Analysis: Tory infighting nothing new in energy crisis that isn’t going away

Britain is in the midst of an energy crisis, so naturally UK government departments are caught up in a war of words with each other.

This weekend saw the business secretary Kwasi Kwarteng try to reassure the public by saying he was in discussions with the treasury and Rishi Sunak about helping the industry.

His assurances lasted less than 24 hours, with a Treasury source immediately slapping his claims down and adding “this is not the first time the [business] secretary has made things up in interviews”.

This then led to the surreal scenes of Home Office minister Damian Hinds dismissing the Treasury response as coming from “unnamed sources”, as if that wasn’t something used by politicians every day.

Ministers are facing calls to continue talks with industry bosses in a bid to stop firms going to the wall amid rising energy costs.


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Not giving a name allows them to try and get their own house in order without being seen as publicly fighting.

Everyone clashes with the Treasury, and the dismissal gives them a little longer to come up with a response.

It is not dissimilar to when the leader of the Scottish Tories Douglas Ross claimed furlough was being extended for Scotland in the same way it was in England.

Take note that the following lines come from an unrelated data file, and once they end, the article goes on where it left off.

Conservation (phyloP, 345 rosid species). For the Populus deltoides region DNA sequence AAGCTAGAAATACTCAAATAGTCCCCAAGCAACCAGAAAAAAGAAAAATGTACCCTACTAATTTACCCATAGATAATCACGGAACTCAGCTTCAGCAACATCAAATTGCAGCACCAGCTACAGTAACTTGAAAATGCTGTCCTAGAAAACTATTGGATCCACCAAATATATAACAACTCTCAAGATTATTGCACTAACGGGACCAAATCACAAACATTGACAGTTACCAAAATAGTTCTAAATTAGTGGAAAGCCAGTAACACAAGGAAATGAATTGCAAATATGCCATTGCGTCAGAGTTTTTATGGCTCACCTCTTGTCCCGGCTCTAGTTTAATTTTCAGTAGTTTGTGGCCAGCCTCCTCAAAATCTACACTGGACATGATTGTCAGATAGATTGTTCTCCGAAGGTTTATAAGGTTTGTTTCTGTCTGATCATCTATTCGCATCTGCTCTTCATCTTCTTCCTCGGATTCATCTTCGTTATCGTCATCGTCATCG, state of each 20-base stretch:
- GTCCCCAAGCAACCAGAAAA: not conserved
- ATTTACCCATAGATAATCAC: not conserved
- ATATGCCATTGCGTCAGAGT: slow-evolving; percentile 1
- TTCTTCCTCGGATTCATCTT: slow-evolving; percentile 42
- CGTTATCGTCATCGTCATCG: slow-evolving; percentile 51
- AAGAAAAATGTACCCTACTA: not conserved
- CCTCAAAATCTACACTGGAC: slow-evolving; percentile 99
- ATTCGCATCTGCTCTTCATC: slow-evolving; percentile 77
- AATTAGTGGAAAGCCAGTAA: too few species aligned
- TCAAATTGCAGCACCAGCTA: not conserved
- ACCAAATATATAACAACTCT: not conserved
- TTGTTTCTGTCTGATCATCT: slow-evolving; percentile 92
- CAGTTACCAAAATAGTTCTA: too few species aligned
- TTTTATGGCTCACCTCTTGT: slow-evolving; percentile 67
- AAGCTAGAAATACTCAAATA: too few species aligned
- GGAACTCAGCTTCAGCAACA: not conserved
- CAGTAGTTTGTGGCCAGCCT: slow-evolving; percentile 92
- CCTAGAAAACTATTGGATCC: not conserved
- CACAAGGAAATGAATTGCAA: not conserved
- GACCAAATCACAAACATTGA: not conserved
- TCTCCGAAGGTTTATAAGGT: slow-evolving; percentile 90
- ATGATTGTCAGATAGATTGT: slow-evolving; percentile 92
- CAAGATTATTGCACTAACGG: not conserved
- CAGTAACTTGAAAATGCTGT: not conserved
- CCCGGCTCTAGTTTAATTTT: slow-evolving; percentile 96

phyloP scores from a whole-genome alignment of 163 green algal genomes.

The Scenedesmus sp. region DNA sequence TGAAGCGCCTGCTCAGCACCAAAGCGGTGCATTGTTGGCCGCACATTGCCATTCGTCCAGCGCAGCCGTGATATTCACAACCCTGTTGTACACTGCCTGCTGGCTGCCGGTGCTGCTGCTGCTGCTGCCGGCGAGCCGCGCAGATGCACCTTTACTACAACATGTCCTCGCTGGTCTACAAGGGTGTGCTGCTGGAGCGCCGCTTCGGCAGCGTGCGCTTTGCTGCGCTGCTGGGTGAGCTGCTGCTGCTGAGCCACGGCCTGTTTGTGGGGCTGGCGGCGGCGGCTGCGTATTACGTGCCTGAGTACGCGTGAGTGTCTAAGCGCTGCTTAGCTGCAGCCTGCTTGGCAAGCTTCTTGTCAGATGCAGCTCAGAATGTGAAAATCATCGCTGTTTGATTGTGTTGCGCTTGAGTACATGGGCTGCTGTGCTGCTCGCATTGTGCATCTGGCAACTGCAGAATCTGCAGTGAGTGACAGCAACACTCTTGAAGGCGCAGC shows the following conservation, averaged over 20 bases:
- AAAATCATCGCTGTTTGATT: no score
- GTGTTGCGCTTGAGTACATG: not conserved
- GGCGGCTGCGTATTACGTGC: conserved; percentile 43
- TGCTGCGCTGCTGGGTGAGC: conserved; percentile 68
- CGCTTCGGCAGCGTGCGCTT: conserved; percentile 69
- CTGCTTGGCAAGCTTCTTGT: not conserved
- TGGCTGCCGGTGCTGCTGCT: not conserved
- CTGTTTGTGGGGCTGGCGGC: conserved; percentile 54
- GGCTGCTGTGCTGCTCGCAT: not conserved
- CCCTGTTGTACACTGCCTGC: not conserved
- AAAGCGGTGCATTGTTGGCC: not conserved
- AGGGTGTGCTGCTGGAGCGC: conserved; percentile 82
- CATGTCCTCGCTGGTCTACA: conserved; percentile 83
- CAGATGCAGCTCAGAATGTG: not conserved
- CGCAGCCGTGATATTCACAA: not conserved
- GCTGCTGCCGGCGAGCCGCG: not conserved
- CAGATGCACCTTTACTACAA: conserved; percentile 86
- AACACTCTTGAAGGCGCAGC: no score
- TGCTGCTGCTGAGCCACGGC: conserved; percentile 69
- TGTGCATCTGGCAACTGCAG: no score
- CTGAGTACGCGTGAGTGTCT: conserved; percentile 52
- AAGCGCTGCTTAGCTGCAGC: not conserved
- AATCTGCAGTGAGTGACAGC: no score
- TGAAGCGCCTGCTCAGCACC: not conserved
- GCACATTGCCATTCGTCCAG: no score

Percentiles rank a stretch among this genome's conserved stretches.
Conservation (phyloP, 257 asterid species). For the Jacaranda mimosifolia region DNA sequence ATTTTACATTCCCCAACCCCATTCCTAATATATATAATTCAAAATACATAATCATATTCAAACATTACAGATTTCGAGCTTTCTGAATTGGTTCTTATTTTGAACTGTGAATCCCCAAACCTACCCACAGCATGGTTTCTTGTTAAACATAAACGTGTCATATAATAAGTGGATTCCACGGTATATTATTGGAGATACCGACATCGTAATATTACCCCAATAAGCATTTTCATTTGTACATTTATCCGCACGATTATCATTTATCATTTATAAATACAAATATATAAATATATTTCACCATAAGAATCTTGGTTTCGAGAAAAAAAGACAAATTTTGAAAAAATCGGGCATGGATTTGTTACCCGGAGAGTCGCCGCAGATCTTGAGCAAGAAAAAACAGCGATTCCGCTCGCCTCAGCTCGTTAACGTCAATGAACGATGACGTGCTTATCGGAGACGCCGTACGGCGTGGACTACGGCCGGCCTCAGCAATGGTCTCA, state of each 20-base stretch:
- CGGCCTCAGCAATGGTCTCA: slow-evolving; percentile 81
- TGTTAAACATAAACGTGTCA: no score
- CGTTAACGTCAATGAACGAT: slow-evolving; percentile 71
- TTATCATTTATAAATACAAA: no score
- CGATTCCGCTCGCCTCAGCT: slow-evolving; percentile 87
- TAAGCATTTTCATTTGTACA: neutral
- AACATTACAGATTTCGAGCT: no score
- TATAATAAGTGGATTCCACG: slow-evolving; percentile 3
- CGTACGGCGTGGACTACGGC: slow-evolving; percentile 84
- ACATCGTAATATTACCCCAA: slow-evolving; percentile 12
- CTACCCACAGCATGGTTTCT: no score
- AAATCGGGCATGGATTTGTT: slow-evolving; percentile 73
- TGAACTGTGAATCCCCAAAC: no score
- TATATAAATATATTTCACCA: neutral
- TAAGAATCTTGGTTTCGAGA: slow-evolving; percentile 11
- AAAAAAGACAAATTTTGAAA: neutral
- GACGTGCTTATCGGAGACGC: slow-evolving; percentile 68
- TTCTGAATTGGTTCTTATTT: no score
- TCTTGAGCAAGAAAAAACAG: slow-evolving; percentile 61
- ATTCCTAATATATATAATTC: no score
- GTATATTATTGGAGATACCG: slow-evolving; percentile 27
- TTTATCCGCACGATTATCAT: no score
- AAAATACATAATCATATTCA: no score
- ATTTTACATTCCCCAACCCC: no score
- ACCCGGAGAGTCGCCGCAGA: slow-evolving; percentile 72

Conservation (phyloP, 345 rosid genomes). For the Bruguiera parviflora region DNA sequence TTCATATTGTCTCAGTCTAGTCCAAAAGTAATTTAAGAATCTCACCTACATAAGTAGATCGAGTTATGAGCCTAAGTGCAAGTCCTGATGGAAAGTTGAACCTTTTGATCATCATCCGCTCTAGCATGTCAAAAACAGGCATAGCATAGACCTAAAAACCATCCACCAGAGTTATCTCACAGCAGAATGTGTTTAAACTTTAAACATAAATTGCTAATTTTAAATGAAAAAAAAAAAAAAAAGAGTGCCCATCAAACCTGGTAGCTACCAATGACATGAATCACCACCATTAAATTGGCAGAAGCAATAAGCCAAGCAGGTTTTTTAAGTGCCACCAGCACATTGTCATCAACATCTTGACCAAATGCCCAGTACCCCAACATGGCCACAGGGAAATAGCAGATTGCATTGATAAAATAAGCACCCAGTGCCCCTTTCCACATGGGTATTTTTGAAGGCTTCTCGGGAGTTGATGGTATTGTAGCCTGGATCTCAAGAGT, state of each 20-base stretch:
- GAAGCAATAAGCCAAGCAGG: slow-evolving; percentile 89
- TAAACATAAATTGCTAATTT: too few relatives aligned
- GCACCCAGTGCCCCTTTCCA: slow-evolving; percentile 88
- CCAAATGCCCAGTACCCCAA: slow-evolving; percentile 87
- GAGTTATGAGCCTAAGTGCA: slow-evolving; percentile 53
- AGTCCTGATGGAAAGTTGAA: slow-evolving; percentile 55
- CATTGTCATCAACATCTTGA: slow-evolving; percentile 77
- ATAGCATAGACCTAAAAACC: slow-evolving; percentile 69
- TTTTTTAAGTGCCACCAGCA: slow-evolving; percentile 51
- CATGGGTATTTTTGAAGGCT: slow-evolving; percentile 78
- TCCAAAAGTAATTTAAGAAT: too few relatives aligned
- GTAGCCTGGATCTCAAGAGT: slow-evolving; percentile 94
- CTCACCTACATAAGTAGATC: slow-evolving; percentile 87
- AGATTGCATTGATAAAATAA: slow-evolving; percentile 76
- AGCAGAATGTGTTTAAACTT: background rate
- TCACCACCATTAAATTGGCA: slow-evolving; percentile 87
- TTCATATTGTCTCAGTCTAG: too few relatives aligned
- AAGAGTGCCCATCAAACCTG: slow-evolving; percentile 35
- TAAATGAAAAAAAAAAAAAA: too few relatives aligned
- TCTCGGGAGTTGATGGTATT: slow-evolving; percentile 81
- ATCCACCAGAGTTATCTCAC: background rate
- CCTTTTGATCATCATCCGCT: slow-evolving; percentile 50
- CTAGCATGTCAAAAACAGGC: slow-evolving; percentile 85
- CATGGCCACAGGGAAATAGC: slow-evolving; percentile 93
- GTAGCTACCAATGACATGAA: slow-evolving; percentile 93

The Treasury initially denied this, only confirming it at the last second.


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With a department so desperate for savings it will do everything from cutting the aid budget to looking for pennies behind the sofa, nothing is official until it is announced by them.

It may seem unprofessional, unorganised, and slightly alarming that departments publicly fight like this, but in reality it is just the nature of Government.

Some in the industry believe the current price surge is a temporary problem caused by coronavirus, but others worry it’s a structural weakness with Europe too reliant on imported gas.

As such, ministers are unwilling to commit to something too soon when they fear this is a situation that could last months.


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Jobs are at risk, but ahead of a spending review in a fortnight's time Mr Sunak will want as much wiggle room as possible.

As it is, a plan has indeed been submitted to the Treasury after talks between ministers and industry leaders today.

The spat is just noise. Help has been asked for, for how long it’s required remains to be seen.


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